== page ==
The Impact of COVID-19 on Interventional Training

Coronavirus disease 2019 (COVID-19) has caused significant reallocation of resources focusing on public awareness, social distancing, and the burden of the disease and health care costs. During the peak of the COVID-19 pandemic in the United States—specifically, March through June of 2020 and again in late 2020—the number of COVID-19 cases has increased tremendously. Due to the severity of the illness, health care systems were forced to focus on critical care management. Besides the decrease in the number of patients presenting to the hospital with heart disease, cardiology fellows were dispatched to cover critical care units and COVID-19 units to relieve their colleagues. Similarly, the number of patients presenting to the catheterization laboratory for elective procedures has decreased tremendously.

In an attempt to study the decrease of catheterization laboratory procedures, we surveyed multiple catheterization laboratories in the United States. There was a 46% decrease in the number of patients presenting to the catheterization laboratory for elective procedures.1 The same reduction in number has been noted at the national and international levels due to the concern of patients coming to the hospital for elective procedures and possibly getting infected.2 Furthermore, the number of patients presenting with acute coronary syndrome (ACS) was decreased for a variety of reasons. Multiple hypotheses were suggested to explain the decrease in catheterization laboratory volume, including patients being afraid of coming to the hospital and getting infected and local stay-at-home orders leading to lack of activity and triggering cardiac symptoms or decreased awareness of heart symptoms. Indeed, patients might have been sedentary to the level of not doing any physical activity, which could potentially trigger cardiac symptoms. Furthermore, media and public awareness campaigns focused mainly on interventions to stop the spread of the virus in public aside from the stay-at-home orders, including social distancing and mask wearing. This led to less attention to heart disease symptom awareness, which could have caused patients to ignore serious symptoms.2,3 There are multiple reports of patients presenting late with ACS because they did not recognize their symptoms as cardiac symptoms or how serious these were. In addition, many patients have been afraid of getting COVID-19 by coming to the hospital.3,4 These factors led to a decrease in "typical" ACS cases; at the same time, ACS cases complicated with mechanical complications rose to levels that have not been seen for many decades.4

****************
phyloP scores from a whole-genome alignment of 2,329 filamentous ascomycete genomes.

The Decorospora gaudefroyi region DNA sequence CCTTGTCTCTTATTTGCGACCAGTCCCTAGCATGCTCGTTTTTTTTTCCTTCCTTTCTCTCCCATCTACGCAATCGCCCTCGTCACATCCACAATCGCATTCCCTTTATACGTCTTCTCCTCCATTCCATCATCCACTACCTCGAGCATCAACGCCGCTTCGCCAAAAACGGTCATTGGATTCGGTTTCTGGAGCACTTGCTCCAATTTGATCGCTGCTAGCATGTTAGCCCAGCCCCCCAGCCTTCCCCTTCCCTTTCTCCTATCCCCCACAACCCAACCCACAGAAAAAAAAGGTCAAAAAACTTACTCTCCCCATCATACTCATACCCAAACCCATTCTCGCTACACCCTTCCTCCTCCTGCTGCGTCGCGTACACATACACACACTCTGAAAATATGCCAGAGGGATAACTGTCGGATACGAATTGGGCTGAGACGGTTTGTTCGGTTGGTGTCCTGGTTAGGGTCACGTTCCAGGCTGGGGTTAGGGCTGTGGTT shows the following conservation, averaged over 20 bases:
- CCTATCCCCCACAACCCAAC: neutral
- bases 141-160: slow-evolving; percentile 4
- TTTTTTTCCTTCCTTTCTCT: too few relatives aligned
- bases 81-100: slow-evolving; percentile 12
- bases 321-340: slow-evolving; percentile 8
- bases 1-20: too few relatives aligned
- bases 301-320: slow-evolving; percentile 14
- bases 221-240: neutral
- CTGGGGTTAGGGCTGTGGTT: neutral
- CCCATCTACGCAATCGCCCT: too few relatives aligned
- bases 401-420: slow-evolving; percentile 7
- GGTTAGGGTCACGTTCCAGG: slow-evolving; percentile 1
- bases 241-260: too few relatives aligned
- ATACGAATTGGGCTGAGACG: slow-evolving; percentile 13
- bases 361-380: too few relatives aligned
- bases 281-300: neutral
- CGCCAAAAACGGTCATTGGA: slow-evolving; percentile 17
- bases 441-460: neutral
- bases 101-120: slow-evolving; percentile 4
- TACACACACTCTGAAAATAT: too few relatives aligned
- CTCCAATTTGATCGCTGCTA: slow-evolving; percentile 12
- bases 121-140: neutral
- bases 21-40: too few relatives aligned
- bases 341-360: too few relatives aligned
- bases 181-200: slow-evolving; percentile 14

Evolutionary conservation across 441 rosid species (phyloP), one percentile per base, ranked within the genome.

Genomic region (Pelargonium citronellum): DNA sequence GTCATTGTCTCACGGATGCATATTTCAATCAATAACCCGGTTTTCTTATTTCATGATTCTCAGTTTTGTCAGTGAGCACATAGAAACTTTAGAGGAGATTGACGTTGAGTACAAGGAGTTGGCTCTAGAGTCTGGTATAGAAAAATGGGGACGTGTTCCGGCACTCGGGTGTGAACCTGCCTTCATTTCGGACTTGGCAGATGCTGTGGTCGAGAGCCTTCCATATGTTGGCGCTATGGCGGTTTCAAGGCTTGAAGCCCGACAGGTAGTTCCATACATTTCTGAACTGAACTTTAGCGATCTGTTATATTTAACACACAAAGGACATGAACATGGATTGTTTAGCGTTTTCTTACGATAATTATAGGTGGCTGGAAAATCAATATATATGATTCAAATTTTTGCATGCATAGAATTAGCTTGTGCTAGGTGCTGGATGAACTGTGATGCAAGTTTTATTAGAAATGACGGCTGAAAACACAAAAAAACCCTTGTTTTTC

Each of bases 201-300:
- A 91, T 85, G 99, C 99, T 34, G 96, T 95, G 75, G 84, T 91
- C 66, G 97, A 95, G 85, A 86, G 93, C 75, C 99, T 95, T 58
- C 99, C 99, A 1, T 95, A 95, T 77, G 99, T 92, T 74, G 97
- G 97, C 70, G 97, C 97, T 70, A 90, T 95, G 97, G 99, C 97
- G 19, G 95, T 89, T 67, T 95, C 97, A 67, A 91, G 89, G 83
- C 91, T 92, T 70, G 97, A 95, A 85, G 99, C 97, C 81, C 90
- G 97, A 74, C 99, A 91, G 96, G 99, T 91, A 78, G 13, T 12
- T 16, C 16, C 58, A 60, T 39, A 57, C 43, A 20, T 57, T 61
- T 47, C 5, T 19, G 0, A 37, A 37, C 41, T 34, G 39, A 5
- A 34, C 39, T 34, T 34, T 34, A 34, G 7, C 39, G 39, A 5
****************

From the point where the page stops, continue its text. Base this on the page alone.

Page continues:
During the previous academic year, interventional cardiology fellows were concerned that they would not get their Accreditation Council for Graduate Medical Education requirements in percutaneous coronary interventions due to the decrease in the elective and emergent cases in the catheterization laboratory. Luckily, many of the programs in the United States were able to graduate their fellows with their requirements because the decrease was mainly in the last quarter of the year. However, fellows' education was not the same because the journal club, didactic lectures, and film reviews were minimized or canceled. Similarly, the majority of the cardiology meetings in 2020, such as those from the American College of Cardiology, American Heart Association, Society of Cardiovascular Angiography and Interventions, Transcatheter Cardiovascular Therapeutics, and the European Society of Cardiology, were offered only as  virtual experiences. Furthermore, courses that focus on interventional cardiology fellows were canceled, which means that fellows were deprived of great educational activities.